Something similar is the case here.

I don't think so. Morals are not syllogisms. In particular, "X is wrong" is a different claim from "X is inconsistent" or "X is not logically coherent".

What would be for you an example of inconsistent behavior, then?

If you say that eating meat is wrong, but then eat it.

If you climb the abstraction tree high enough, you can always get to consistency, if only in the form of "Do what your morals tell you to do".

That's true, but "do what your morals tell you to do" is vacuous and not action-guiding. Morality must be action-guiding, and "In [situation], do X" and "In [situation], do what RNG tells you" are both action-guiding.

In particular, "X is wrong" is a different claim from "X is inconsistent" or "X is not logically coherent".

If I say "Eating meat is wrong, one should never do something wrong, it is sometimes permissible to eat meat", there is a contradiction, and that requires at least one of the three statements to be false.

If you say that eating meat is wrong, but then eat it.

Lessee... You said

Your morals would be "In [situation], do what RNG tells me" and not "In [situation}, do X". Both decision rules are consistent.

So for this situation the morals would be

  • if (coinflip == true) { say "Eating meat is wrong" } else { say "Eating meat is not wrong" }
  • Eat meat

is vacuous and not action-guiding.

I don't really see the difference in that respect between "do what your morals tell you to" and "do what the RNG tells you to".

Because "do what your morals tell you to do" is self-referential, as your morals are what you should do. "Do what your morals tell you to do" unpacks to "do what you should do", so if someone asks you what you should do, you can only respond "What I should do". "Do what the RNG tells you to do" is not self-referential.

What would be for you an example of inconsistent behavior, then?

If you say that eating meat is wrong, and you eat meat, then you are factually wrong about eating meat being morally wrong, you are acting morally wrongly when you eat meat, or both.

It's not clear whether you are incorrect, immoral, or both. However, what you clearly are not doing is acting in a moral manner because it is moral. You can't be doing that if you don't know what's moral, and you can't be doing that if you're acting immorally. You might get lucky and act morally by coincidence, but since that's not something that can be done consistently, there's little point in rewarding it.

I would expect anyone who genuinely believes that eating meat is wrong to not eat meat. If they eat meat while talking about how wrong it is, they believe something other than "Eating meat is wrong", such as "I don't want other people to eat meat". Or perhaps they think that eating meat promotes suffering, and suffering is socially assigned the label "bad", but they don't actually think that the extent to which they contribute to it is bad.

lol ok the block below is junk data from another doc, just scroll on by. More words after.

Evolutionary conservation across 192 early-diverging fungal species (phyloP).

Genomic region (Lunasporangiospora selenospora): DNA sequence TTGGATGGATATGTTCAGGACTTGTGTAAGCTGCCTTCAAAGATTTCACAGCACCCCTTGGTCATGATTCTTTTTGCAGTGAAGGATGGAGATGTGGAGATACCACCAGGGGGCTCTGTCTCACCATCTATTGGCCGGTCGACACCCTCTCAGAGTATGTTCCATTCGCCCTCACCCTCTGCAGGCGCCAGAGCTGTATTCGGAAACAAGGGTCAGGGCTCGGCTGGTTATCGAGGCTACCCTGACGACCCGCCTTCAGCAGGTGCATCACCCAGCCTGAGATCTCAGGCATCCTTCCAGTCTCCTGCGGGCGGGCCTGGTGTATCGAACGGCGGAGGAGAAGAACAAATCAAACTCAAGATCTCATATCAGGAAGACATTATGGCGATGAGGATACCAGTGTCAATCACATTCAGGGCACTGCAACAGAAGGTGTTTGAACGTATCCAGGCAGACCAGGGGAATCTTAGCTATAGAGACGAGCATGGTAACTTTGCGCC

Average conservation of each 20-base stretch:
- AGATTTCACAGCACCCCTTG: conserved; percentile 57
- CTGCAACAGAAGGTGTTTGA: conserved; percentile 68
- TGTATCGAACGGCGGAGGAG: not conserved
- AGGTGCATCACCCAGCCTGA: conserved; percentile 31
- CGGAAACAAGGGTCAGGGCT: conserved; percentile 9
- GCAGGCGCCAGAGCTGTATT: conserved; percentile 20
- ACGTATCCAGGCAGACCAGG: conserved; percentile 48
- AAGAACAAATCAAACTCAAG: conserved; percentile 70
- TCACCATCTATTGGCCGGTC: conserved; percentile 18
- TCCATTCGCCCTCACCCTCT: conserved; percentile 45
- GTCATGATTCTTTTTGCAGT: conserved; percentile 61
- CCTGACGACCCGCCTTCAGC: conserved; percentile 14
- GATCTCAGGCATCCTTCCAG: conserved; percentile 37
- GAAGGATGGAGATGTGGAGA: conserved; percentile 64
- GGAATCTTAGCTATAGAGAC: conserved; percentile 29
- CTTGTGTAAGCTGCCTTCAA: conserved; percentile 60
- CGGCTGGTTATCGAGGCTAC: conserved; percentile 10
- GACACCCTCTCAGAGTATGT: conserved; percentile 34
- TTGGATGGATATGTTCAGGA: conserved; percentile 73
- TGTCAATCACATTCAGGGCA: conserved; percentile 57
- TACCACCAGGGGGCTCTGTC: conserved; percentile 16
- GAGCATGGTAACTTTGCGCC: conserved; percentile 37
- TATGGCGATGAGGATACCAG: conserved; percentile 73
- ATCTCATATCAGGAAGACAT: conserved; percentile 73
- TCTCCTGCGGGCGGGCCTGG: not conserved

If your high moral ideals are unappealing to you, then perhaps they're incorrect and you shouldn't abide by them. More generally, if you can't live up to your own ideals, you should reexamine what you mean by "should" and "your ideals".

Well, for me it is a habit (I was eating meat before I realized it is wrong) and convenience (society all the time provides me easy opportunities to pay other people to torture and kill animals for me and even not to think about it).

If I had a magic button that would rewrite my habits, I would push it, even if it meant that no one else would be influenced by it.

Seems like you are trying to redefine "wanting" to mean what people are actually doing. There are some problems with this, but it's kinda difficult to explain the problem with that. Something about people not being automatically strategic, or not being utility maximizers...

It's conceivable that you forget that eating meat is unethical every time you order or buy it, but that's unlikely. If you really believed "I shouldn't buy meat" when you had the opportunity to buy it, you wouldn't buy it. (It doesn't mean you wouldn't find meat appealing, only that you wouldn't buy it.)

People don't always want to do what they should do. Sometimes they have habits that cause them to forget that they're doing something wrong. Sometimes they're inconsistent, and may not realize that they're acting contrary to what they'd do if they were consistent. But people can't simultaneously believe "I shouldn't do X" and "I should do X", as in "I shouldn't eat meat" and "I should buy this chicken".

But people can't simultaneously believe "I shouldn't do X" and "I should do X", as in "I shouldn't eat meat" and "I should buy this chicken".

I don't think that's what Viliam_Bur is saying.

Look at this problem that I encounter every day: I believe that I should learn how to program, and yet I end up playing Team Fortress. This can be because of laziness or akrasia or because I've spend my willpower for other things.

The same thing can happen for broader moral considerations. If you believe eating meat is wrong, you can still end up eating meat if you have a strong craving, don't feel like arguing with the person cooking your meal or any other reason.

For perfect rationalists, acting in accordance with your moral values is easy and takes no effort. Unfortunately, this isn't the case for humans.

I don't think akrasia can apply to the area traditionally considered to be morality. If you believe doing something would be evil, that feels different from it being merely suboptimal and harmful to yourself. For example, you like playing TF2, even though it may be a suboptimal to play it at times, but even though it's a habit, you'd instantly stop doing it if, say, the player avatars in TF2 were real beings that experienced terror, pain, and suffering in the course of gameplay. It stands to reason that eating meat would be the same.